The Civil Rights Act, 50 years later
Last week, President Obama stood in the Lyndon B. Johnson Presidential Library and Museum to commemorate the 50th anniversary of the 1964 Civil Rights Act, the momentous legislation that made outlawed discrimination of persons based on race, color, religion, sex, or national origin. President Obama spoke in personal terms: “I have lived out the promise of L.B.J.’s efforts,” he said.
But he also hinted at the fact that the problems addressed by the 1964 legislation are far from solved. “History doesn’t have to move forward,” he said. “History can move backwards, or sideways.” It leads us to the question of where we currently stand in history. Are we backwards? Or sideways? Or have we moved forward since the Civil Rights Act became law?
This piece over at CNN makes the argument that, if the Civil Rights Act came into being today, it would most likely not pass into law. This is not because this Congress is more racist than the Congress was in 1964. (Point in fact: More Republicans voted for the Civil Rights Act in 1964 than Democrats, though it was signed into law by a Democratic president. The split was along geographic - not party - lines.) Instead, the CRA would probably not pass because of the way that television, rhetoric, and money are being used in the political system today that were not a factor in 1964. Elected officials were more free to take political risks, which means that there was more room for collaboration.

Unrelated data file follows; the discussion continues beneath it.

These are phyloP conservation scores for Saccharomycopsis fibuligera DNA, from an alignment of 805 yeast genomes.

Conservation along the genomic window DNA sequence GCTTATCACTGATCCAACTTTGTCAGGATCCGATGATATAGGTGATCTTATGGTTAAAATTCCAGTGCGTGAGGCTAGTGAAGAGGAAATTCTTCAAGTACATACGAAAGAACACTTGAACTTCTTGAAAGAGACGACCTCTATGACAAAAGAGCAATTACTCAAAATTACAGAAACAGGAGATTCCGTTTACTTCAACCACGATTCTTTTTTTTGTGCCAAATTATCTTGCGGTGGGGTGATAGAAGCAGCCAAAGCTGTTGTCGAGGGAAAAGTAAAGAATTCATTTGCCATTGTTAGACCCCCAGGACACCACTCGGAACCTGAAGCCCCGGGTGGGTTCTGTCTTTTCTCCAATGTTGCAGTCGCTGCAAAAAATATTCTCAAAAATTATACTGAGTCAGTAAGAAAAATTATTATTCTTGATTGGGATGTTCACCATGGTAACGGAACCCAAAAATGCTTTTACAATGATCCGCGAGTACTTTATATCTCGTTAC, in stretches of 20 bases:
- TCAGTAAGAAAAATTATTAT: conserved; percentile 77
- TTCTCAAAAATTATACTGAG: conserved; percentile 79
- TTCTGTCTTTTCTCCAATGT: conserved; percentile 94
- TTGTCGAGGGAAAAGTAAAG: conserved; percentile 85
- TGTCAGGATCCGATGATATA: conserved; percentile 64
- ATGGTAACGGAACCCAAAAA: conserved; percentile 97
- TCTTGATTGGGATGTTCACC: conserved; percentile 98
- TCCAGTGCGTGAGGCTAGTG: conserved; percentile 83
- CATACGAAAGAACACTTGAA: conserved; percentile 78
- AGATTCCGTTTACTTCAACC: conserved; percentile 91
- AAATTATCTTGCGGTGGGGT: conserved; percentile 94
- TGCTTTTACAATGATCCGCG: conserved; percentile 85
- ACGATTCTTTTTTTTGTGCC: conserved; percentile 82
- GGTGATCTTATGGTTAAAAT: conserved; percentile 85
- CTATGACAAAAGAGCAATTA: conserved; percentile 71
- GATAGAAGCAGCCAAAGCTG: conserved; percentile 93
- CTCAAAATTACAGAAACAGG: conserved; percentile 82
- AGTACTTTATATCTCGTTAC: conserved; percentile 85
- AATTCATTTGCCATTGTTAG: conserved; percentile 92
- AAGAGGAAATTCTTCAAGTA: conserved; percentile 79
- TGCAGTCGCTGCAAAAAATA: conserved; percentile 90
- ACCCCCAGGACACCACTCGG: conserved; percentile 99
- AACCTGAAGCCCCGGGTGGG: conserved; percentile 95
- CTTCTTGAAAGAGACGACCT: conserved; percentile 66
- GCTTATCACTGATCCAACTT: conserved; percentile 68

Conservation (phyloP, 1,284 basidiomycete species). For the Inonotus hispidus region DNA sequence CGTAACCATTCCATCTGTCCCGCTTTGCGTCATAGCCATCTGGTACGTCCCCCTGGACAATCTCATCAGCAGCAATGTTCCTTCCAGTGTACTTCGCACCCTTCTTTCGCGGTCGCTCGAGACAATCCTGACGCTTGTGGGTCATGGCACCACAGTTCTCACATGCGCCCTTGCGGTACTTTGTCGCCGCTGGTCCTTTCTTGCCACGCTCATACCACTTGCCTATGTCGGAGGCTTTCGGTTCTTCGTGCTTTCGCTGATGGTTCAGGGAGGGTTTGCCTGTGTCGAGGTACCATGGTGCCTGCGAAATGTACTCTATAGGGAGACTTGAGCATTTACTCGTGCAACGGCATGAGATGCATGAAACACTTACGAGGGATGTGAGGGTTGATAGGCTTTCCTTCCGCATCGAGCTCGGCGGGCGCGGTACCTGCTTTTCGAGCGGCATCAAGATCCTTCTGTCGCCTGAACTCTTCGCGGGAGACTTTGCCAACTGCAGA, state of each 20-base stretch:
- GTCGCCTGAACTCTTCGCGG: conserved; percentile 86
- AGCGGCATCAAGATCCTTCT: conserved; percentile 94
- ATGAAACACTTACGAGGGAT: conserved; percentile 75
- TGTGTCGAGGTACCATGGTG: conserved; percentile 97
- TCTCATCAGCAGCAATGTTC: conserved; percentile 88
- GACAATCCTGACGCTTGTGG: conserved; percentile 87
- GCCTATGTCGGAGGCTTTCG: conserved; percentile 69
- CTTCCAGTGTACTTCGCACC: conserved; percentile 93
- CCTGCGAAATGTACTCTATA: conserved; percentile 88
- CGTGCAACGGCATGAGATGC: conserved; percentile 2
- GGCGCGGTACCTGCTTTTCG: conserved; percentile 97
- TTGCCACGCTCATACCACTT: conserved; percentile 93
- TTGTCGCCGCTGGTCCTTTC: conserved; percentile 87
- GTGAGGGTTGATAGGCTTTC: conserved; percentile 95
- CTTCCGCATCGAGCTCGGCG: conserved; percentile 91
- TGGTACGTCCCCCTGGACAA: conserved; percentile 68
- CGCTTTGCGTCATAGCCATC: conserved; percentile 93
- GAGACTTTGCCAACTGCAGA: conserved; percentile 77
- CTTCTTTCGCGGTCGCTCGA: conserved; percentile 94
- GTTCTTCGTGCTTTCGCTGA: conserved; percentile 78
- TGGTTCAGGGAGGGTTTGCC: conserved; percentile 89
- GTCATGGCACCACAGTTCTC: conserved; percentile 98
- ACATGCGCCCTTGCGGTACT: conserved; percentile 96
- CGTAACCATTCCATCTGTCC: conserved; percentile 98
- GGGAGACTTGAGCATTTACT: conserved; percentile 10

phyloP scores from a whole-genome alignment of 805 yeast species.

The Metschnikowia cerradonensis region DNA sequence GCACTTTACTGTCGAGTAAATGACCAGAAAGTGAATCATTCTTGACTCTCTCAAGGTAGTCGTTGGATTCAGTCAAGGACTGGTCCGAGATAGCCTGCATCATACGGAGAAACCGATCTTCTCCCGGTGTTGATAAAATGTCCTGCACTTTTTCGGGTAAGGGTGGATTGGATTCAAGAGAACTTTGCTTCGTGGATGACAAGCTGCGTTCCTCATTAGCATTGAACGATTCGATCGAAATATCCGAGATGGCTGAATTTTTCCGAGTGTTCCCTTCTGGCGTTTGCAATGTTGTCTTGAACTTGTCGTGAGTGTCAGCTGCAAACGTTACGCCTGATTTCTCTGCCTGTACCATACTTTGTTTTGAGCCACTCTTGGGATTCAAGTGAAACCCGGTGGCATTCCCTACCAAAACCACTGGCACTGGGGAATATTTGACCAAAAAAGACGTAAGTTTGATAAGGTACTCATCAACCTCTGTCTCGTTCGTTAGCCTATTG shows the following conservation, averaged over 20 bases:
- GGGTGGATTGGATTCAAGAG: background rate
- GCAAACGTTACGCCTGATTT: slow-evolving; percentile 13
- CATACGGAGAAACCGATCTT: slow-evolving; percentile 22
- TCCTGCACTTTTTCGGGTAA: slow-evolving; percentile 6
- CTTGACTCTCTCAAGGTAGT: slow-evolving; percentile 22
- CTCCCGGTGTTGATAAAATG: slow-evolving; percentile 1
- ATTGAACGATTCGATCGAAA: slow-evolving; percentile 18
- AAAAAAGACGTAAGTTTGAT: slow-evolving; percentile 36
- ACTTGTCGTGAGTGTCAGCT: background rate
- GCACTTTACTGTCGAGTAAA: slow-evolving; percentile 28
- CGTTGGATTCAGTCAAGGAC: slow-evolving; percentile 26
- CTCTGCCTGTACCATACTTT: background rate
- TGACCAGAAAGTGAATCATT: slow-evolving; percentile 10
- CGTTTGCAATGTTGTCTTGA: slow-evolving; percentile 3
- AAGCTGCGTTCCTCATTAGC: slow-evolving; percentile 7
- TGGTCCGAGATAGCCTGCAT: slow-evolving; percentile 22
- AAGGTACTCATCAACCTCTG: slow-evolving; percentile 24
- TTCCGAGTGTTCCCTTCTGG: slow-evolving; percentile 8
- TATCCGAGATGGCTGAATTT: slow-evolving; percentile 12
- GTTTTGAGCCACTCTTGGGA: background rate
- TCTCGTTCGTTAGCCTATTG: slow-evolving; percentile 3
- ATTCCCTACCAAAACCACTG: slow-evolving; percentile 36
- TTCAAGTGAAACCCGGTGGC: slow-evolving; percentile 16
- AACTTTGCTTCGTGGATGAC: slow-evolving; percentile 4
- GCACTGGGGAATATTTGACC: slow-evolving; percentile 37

But the Civil Rights Act did pass, thanks to Democrats and Republicans reaching across the aisle and deciding that this was a bill worth writing into law. They decided that the racism written into U.S. law was no longer an acceptable way for this country to function, and they decided to move the country forward. So where are we today?
Today we have a gutted Voting Rights Act, another of L.B.J.’s landmark legislative efforts. We also have what feels like an ever-expanding income gap. Immigration reform is gaining momentum as a movement, but there seems to be very little legislative forward motion. Our prisons are overcrowded, with incarceration rates for young black men far exceeding the rate of white men.
Civil rights, voting rights, cyclical poverty - all of these problems are more than just political roadblocks or sound bites. Ensuring civil and voting rights for all citizens of this country means taking the first step of acknowledging the inherent value of each person regardless of what they look like or where they come from. L.B.J. set the legislative wheel in motion, to a certain extent, when he signed the Civil Rights Act. It is in our interest as Catholics to continue to advocate for the full humanity and dignity of all people in this country, particularly those who count as the least of these.
Image: Public domain via Wikimedia Commons.